can be (and often is) positively unhelpful, in that subspecies are all too often
ignored and species’ conservation priorities are thus ‘loaded’ in favour of the
least threatened subspecies or populations – a patently ridiculous (and arguably
irresponsible) situation’ (Oliver 2001, p. 4).

Whether there are political reasons for raising ‘subspecies’ to specific status or not, it is still clear that the named babirusa taxa are quite distinct from one another. The species are…

-- B. babyrussa Linnaeus, 1758: a small species, with long, thick body hair and a well developed tail tuft. The common names Golden babirusa and Hairy babirusa have been used lately for this species. The upper canines of males are short and slender and cross the lower canines in lateral view. The upper canines tend to diverge or be subparallel, but they may be weakly convergent. B. babyrussa is from the Sula Islands (east of central Sulawesi) and Buru (just south-east of the Sula Islands). Most workers think that the babirusas were introduced to these islands, and if this is so we don’t know what their true place of origin was. Unfortunately babirusas from the adjacent eastern and south-eastern parts of Sulawesi remain unknown, so it is not possible to test whether or not they are particularly similar to B. babyrussa.

-- B. togeanensis Sody, 1949: the largest species, it has sparser, shorter body than B. babyrussa and, in contrast to B. celebensis, the tail tuft is well developed. The upper canines of males are this species’ most distinctive feature: they are short, slender, rotated forwards and always converge. It is endemic to the Togian (or Togean) Islands, an island group that has been separated from the adjacent eastern arm of Sulawesi for c. 12,000 years. This suggests that the babirusas from the eastern arm of Sulawesi should be closely related to the Togian animals, but an absence of specimens makes this impossible to test (Meijaard & Groves 2002b). It cannot be ruled out that Togian babirusas were introduced to the Togian Islands by people. The adjacent photo of a Togian babirusa, taken in 1997 by M. Akbar on Malenge Island, is reproduced from Meijaard & Groves (2002b).

-- B. celebensis Deninger, 1909: this is the babirusa we are all familiar with (see adjacent image of male and female). It has sparse or absent body hair, a nearly hairless tail tuft, and long, relatively thick upper canines that emerge vertically, converge slightly and curl dorsally in a circle. B. celebensis is the only species kept in captivity (so well done Filipe, this is the specific identity of the animal I keep going to see at Marwell: see How big is a white rhino?). B. celebensis is the commonest babirusa and the only one for which widely available photos are available. B. celebensis is only definitely known from the northern arm of Sulawesi.

On mainland Sulawesi, babirusas are certainly not restricted to the northern arm: historically they occurred across the island, and those of central Sulawesi at least are still extant. Unfortunately their specific status remains uncertain as not enough data is known – while populations might be continuous with B. celebensis and hence referable to that species, a skull from near Kulawi in central Sulawesi differs from other babirusas in being particularly small, in having proportionally long lower premolars, and in various cranial proportions. Meijaard & Groves (2002b) thought that the skull had its strongest affinities with Togian babirusas, and they concluded that it probably represented another taxon. More data is needed to confirm this. A babirusa skull photographed on sale in south-central Sulawesi has also proved enigmatic, being quite different from the Kulawi skull and unidentifiable based on the data available (Meijaard 2003).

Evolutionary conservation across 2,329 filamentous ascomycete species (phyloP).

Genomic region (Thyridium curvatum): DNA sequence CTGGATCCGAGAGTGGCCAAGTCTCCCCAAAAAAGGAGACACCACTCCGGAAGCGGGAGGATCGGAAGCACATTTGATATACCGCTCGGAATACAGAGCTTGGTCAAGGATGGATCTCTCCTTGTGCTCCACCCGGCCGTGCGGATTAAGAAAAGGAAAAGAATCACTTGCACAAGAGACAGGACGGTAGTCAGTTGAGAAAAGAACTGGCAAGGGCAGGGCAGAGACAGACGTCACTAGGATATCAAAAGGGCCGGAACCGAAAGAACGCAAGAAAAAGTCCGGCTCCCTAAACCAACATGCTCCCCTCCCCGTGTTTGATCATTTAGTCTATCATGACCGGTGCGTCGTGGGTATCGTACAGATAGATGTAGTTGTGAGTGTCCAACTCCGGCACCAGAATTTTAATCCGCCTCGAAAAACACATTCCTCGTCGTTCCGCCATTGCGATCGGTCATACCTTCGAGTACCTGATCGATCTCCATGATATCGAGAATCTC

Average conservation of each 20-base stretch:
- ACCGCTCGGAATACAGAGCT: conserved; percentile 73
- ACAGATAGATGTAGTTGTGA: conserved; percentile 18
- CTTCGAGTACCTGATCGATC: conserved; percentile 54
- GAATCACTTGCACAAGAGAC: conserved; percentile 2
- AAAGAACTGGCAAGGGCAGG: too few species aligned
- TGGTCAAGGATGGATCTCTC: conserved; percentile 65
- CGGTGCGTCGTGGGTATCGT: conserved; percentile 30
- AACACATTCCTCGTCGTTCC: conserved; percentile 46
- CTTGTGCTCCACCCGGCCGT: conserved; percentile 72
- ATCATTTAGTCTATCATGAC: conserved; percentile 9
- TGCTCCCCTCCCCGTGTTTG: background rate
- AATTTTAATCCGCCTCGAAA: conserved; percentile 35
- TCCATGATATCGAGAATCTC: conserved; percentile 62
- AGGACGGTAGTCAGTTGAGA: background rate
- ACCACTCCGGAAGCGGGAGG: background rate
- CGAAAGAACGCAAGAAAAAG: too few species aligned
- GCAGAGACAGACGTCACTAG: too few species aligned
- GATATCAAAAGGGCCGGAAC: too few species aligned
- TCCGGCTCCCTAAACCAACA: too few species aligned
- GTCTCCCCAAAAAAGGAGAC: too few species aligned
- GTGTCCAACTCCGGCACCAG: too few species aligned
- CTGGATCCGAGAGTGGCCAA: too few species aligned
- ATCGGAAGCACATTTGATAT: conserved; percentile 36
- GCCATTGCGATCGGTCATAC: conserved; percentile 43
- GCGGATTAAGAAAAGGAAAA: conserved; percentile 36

Babirusas are also known from southern Sulawesi. Wiles & Mustari (2002) reported a skull, a tooth, and some eyewitness accounts of live animals from south-east Sulawesi, but in south-west Sulawesi babiruas are extinct so far as we know (though this needs confirmation). Hooijer (1950) named B. bolabatuensis (though originally as a subspecies of B. babyrussa) for teeth from the south-western arm of Sulawesi, though it has most recently been concluded that the material from this region cannot be reliably identified taxonomically (Meijaard & Groves 2002b). The Kulawi skull has at times been suggested to represent a modern example of B. bolabatuensis. The adjacent map, showing the distribution of the different babirusa taxa, is from Meijaard & Groves (2002b).

What with the taxonomically indeterminate babirusas of central Sulawesi, the unconfirmed extinction of those of southern Sulawesi, and the rumoured presence of babirusas on various small islands around Sulawesi, they are a ripe area for discovery and further research. Reports, photos and specimens are badly needed from these regions, and we have some way to go before babirusa diversity and biogeography is properly understood.

What perhaps interests me most about all of this is that we yet again see a case where what is supposedly a single diverse ‘species’ has now been split up into several, thus reversing somewhat the trend of the early 20th century where multiple large mammal species were lumped together, typically with little or no justification. It now seems that at least some of this lumping was over-zealous and in fact rather lazy, and it’s for this reason that I refer to this procedure as laissez-fair lumping. This opinion is not my own: I have mostly been inspired by senior mammalogists such as Colin Groves, Peter Grubb, Jeheskel Shoshani and Esteban Sarmiento. In arguing that the two African elephant species Loxodonta africana and L. cyclotis can clearly be separated as distinct species, Grubb et al. (2000) wrote that…